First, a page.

The Wit and Wisdom of Discworld [NOOK Book]

Overview

For more than two decades, Terry Pratchett has been regaling readers with tales of Discworld—a flat world balanced on the backs of four elephants, which are standing on the back of a giant turtle, flying through space. It is a world populated by ineffectual wizards and sharp-as-tacks witches, by tired policemen and devious dictators, by reformed thieves and vampires who have sworn to drink no blood. It is a world that is vastly different from our own . . . except when it isn't.

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The Wit and Wisdom of Discworld

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Overview

For more than two decades, Terry Pratchett has been regaling readers with tales of Discworld—a flat world balanced on the backs of four elephants, which are standing on the back of a giant turtle, flying through space. It is a world populated by ineffectual wizards and sharp-as-tacks witches, by tired policemen and devious dictators, by reformed thieves and vampires who have sworn to drink no blood. It is a world that is vastly different from our own . . . except when it isn't.

Now, in The Wit and Wisdom of Discworld, various nuggets of Pratchett's witty commentary and sagacious observations have been compiled by Pratchett expert Stephen Briggs, a man who, they say, knows even more about Discworld than Terry Pratchett.

Within these pages, you'll find musings on:

  • Interior decorating: "It's a fact known throughout the universes that no matter how carefully the colors are chosen, institutional decor ends up as either vomit green, unmentionable brown, nicotine yellow, or surgical appliance pink. By some little-understood process of sympathetic resonance, corridors painted in those colors always smell slightly of boiled cabbage—even if no cabbage is ever cooked in the vicinity." (Equal Rites)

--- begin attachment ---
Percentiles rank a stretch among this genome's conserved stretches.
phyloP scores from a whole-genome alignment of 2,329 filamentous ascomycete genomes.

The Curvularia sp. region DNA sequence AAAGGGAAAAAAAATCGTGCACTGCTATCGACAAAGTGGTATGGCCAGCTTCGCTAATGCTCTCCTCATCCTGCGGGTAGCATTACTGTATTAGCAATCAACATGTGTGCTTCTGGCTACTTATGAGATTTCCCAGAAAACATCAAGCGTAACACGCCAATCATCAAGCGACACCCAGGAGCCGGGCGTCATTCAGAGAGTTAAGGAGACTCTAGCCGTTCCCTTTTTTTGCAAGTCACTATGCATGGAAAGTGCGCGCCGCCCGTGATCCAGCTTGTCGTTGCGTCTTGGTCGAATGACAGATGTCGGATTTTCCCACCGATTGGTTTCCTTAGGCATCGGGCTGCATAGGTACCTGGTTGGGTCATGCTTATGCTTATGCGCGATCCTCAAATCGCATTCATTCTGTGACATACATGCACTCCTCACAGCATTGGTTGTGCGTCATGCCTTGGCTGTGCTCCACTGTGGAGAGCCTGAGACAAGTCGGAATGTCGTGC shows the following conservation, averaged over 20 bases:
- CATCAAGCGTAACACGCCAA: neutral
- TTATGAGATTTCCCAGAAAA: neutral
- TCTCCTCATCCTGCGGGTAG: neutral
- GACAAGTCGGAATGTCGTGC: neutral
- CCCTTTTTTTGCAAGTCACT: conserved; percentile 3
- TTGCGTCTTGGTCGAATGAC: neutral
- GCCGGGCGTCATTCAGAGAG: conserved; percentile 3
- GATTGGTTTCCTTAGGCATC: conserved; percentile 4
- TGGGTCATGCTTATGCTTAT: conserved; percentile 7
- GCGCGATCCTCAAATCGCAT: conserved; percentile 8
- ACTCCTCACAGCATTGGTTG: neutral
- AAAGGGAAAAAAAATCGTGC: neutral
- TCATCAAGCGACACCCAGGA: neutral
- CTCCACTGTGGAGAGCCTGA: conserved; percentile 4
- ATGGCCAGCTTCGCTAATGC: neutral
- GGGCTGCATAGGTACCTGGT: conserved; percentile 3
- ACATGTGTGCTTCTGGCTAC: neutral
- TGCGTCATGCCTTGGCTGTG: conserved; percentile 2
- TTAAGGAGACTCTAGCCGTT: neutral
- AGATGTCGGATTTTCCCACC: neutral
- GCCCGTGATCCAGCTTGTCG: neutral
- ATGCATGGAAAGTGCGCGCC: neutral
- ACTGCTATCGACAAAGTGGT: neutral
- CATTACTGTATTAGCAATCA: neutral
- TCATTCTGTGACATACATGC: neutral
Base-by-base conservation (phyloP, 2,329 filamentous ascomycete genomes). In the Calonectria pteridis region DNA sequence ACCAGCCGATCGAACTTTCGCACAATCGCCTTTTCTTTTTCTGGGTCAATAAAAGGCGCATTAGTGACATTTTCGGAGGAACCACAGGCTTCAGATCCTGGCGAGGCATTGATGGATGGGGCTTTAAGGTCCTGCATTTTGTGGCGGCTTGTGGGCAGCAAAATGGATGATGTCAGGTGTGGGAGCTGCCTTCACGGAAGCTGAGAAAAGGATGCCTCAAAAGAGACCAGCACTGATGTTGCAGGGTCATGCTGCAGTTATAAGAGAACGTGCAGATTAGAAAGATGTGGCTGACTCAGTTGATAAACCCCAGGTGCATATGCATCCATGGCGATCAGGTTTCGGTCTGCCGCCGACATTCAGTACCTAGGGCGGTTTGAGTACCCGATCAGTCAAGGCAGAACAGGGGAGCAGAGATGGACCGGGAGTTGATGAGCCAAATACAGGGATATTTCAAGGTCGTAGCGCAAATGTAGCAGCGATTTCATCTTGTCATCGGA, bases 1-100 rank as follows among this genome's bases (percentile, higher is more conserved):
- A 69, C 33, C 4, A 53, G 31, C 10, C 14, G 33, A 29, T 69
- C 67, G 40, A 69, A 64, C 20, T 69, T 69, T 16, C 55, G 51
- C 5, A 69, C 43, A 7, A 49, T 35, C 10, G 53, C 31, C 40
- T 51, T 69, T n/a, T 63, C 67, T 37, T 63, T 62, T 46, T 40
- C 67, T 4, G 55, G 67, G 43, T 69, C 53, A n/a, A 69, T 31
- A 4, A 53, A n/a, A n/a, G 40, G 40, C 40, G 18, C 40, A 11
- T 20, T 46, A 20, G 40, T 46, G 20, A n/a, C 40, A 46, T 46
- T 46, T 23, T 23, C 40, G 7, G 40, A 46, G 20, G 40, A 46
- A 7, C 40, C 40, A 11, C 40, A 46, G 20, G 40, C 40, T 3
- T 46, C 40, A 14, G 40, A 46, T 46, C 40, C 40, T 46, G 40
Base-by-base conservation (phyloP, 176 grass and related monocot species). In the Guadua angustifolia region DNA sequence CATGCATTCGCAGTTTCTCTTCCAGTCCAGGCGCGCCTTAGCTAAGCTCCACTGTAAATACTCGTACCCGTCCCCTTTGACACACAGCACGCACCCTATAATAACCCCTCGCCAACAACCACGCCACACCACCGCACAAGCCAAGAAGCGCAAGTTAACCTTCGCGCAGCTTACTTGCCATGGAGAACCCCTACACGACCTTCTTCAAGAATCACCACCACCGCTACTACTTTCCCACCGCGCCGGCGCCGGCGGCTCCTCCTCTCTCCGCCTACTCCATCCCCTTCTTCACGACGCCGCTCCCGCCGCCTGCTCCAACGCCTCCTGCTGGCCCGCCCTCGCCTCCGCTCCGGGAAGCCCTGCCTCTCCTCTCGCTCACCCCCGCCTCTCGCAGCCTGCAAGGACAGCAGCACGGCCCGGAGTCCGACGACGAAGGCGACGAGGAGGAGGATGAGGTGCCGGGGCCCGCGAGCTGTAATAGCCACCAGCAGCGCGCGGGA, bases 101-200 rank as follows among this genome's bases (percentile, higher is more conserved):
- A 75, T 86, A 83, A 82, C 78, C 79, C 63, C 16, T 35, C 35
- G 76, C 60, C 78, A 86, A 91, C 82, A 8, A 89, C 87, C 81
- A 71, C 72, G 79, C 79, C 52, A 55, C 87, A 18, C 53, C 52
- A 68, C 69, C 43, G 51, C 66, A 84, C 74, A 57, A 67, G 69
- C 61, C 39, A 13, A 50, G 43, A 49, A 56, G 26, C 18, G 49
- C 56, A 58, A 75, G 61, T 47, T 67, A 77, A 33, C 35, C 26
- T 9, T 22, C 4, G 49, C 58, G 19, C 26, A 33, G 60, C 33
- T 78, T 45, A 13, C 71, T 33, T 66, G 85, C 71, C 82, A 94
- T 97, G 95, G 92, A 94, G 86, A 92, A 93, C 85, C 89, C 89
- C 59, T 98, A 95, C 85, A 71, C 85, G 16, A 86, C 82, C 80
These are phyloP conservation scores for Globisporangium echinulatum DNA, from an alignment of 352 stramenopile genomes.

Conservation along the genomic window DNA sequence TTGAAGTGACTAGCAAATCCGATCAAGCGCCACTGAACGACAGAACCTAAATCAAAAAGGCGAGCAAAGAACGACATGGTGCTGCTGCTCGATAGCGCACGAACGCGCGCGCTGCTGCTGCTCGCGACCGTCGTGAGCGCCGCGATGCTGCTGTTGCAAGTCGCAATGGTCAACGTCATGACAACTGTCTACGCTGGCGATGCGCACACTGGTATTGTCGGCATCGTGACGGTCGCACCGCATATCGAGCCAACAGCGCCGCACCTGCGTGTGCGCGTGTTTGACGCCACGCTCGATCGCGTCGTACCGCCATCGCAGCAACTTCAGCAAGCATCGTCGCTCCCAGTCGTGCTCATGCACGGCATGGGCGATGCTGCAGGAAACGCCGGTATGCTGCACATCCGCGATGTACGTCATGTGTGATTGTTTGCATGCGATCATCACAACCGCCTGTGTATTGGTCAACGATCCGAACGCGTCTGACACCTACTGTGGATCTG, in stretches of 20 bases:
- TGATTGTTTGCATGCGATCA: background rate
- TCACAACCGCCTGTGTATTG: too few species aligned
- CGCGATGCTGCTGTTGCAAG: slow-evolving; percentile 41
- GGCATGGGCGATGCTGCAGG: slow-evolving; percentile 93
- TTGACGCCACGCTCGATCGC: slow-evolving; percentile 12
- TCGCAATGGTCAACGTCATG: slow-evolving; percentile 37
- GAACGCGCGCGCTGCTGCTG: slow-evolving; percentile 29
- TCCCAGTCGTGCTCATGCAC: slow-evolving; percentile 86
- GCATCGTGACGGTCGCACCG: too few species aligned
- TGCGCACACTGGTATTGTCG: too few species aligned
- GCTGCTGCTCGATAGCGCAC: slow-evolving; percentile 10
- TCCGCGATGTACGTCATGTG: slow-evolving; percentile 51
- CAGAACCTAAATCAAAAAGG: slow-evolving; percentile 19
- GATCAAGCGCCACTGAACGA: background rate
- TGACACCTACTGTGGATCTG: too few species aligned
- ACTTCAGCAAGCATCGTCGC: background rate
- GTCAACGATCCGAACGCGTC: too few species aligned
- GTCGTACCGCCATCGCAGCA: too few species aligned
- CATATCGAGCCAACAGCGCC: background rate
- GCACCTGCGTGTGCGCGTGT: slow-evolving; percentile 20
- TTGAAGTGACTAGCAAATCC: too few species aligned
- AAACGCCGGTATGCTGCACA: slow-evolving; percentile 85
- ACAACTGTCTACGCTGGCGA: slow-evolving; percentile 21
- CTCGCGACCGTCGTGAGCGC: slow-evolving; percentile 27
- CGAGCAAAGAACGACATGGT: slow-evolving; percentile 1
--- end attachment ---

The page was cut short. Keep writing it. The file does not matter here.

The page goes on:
• Travel: "Any seasoned traveler soon learns to avoid anything wished on them as a 'regional speciality,' because all the term means is that the dish is so unpleasant the people living everywhere else will bite off their own legs rather than eat it. But hosts still press it upon distant guests anyway: 'Go on, have the dog's head stuffed with macerated cabbage and pork noses—it's a regional speciality.'" (The Last Continent)
  • Young men: "And then there was the young male walk. At least women swung only their hips. Young men swung everything, from the shoulders down. You have to try to occupy a lot of space. It makes you look bigger, like a tomcat fluffing his tail. The boys tried to walk big in self-defense against all those other big boys out there. I'm bad, I'm fierce, I'm cool, I'd like a pint of shandy and me mam wants me home by nine." (Monstrous Regiment)
  • Class: "'Old money' meant that it had been made so long ago that the black deeds that had originally filled the coffers were now historically irrelevant. Funny, that; a brigand for a father was something you kept quiet about, but a slave-taking pirate for a great-great-great-grandfather was something to boast of over the port. Time turned the evil bastards into rogues, and rogue was a word with a twinkle in its eye and nothing to be ashamed of." (Making Money)

. . . and more! Culled from all the Discworld novels, The Wit and Wisdom of Discworld confirms Pratchett's place in the pantheon of great satirists and proves why the Chicago Tribune has praised his Discworld as "entertaining and gloriously funny . . . an accomplishment nothing short of magical."

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Product Details

  • ISBN-13: 9780062193995
  • Publisher: HarperCollins Publishers
  • Publication date: 1/3/2012
  • Series: Discworld Series
  • Sold by: HARPERCOLLINS
  • Format: eBook
  • Pages: 384
  • Sales rank: 370,055
  • File size: 775 KB